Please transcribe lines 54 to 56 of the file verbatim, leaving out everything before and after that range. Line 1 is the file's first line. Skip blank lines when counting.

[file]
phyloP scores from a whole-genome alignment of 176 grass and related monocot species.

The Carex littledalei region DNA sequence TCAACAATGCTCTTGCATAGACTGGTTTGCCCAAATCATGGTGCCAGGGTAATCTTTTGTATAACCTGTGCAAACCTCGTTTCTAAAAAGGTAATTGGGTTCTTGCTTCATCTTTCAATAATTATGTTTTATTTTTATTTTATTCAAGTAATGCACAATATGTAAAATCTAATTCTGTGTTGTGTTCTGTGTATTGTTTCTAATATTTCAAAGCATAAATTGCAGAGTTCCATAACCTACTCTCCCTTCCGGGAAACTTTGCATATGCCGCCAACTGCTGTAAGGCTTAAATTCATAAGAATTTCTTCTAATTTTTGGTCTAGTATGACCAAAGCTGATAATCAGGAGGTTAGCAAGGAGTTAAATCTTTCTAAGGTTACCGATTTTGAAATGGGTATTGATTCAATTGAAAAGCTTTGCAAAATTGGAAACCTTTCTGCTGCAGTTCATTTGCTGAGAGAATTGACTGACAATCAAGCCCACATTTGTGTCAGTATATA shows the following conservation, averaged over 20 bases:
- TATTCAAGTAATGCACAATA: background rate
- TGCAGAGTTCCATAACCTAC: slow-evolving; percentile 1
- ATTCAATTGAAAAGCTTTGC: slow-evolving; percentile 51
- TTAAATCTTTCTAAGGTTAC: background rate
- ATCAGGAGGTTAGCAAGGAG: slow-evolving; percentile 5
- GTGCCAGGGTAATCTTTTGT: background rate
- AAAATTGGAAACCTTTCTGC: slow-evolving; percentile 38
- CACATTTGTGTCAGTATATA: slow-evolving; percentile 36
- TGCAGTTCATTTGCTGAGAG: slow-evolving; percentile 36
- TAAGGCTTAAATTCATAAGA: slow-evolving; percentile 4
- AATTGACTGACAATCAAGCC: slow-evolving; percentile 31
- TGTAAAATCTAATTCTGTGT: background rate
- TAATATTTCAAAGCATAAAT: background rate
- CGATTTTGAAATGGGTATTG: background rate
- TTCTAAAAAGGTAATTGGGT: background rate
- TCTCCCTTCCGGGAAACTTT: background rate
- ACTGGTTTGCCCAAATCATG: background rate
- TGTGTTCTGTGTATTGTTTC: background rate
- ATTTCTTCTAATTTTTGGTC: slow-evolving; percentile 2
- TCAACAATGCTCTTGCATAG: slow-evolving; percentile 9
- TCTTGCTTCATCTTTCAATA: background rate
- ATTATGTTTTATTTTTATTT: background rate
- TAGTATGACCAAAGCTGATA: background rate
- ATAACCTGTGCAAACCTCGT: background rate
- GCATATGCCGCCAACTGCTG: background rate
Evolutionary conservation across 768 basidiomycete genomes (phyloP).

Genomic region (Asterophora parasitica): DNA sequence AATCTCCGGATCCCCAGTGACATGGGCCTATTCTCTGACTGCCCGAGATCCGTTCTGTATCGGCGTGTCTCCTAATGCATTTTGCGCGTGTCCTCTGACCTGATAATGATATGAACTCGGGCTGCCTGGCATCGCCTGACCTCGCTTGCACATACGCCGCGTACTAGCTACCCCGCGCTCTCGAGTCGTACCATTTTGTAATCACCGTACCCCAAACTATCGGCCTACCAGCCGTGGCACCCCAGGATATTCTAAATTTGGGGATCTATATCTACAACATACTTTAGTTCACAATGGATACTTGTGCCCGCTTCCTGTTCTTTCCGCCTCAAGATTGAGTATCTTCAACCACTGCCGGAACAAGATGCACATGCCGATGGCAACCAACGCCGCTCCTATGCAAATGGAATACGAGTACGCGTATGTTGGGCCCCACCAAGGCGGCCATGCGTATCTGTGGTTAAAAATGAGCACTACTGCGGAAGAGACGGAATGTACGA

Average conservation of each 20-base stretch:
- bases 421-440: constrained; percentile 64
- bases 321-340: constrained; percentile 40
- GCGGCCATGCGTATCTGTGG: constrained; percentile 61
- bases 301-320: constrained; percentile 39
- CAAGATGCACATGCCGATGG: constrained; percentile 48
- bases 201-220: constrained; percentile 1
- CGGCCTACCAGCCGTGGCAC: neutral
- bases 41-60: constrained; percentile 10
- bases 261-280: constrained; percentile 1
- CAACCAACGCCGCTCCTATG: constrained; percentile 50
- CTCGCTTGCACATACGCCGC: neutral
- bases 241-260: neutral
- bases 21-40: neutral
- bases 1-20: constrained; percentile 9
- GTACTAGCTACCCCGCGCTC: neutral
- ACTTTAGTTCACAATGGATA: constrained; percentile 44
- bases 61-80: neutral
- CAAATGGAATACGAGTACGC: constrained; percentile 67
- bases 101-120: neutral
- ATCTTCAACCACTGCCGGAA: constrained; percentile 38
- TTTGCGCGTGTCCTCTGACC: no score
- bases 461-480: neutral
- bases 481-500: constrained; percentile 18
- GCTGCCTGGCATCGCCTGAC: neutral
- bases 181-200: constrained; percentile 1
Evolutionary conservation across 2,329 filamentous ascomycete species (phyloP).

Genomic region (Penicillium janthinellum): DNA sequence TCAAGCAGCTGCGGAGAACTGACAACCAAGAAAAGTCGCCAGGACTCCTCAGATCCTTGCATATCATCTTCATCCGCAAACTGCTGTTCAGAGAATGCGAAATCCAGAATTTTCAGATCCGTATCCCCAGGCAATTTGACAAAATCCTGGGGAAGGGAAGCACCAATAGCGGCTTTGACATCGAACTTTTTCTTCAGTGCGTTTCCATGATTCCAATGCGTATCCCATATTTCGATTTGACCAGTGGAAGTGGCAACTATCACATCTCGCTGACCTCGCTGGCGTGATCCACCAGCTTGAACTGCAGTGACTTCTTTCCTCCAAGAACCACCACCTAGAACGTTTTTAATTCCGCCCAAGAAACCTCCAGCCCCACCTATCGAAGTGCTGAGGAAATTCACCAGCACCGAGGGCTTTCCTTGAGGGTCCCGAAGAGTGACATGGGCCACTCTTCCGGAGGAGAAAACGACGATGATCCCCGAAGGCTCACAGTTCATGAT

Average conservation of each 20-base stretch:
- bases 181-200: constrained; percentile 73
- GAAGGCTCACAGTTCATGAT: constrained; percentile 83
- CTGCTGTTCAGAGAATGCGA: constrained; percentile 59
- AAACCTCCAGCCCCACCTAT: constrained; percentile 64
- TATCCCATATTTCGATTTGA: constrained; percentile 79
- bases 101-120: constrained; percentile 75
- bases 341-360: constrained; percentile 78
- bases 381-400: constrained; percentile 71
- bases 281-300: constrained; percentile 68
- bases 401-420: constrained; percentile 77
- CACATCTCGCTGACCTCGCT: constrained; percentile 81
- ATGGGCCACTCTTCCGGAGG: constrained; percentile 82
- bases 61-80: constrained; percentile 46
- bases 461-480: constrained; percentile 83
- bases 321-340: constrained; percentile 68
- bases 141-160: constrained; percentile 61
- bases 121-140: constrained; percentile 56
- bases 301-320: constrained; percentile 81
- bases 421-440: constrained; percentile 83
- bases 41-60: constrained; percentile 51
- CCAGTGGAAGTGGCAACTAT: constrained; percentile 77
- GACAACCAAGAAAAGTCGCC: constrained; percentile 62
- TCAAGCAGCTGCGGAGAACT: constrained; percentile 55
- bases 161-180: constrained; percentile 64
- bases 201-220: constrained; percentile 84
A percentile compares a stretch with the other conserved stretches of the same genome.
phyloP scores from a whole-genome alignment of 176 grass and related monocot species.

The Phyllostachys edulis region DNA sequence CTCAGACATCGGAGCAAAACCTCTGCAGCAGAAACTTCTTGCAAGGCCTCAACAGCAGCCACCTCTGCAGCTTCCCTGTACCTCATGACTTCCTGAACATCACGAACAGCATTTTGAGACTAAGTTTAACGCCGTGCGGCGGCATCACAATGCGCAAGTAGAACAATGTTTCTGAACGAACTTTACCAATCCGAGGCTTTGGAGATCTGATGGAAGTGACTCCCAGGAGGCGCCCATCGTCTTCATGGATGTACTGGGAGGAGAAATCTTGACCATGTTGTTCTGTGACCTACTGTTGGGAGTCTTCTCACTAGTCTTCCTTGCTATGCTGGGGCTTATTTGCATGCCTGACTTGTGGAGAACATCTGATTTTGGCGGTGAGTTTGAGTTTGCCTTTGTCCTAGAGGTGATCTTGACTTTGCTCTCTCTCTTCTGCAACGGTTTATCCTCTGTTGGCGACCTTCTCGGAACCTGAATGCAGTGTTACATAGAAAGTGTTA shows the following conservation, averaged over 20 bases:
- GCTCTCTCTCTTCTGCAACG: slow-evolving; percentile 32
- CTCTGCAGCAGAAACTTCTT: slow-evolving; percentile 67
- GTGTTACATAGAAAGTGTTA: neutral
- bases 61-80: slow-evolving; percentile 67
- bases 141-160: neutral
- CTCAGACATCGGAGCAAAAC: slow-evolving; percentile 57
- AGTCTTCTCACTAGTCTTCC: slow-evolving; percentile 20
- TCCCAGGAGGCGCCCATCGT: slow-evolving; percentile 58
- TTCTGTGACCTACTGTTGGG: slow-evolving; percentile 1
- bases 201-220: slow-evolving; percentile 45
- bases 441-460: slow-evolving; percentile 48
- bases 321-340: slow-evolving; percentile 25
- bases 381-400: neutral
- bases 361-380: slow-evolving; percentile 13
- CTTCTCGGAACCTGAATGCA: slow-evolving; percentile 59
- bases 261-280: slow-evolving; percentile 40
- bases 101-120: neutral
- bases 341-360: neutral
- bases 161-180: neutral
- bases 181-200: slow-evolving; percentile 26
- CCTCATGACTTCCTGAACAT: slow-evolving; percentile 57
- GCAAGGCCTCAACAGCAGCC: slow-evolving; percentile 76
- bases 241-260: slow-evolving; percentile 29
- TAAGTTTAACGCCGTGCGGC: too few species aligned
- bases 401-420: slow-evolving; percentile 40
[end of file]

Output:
- GCTGCCTGGCATCGCCTGAC: neutral
- bases 181-200: constrained; percentile 1
Evolutionary conservation across 2,329 filamentous ascomycete species (phyloP).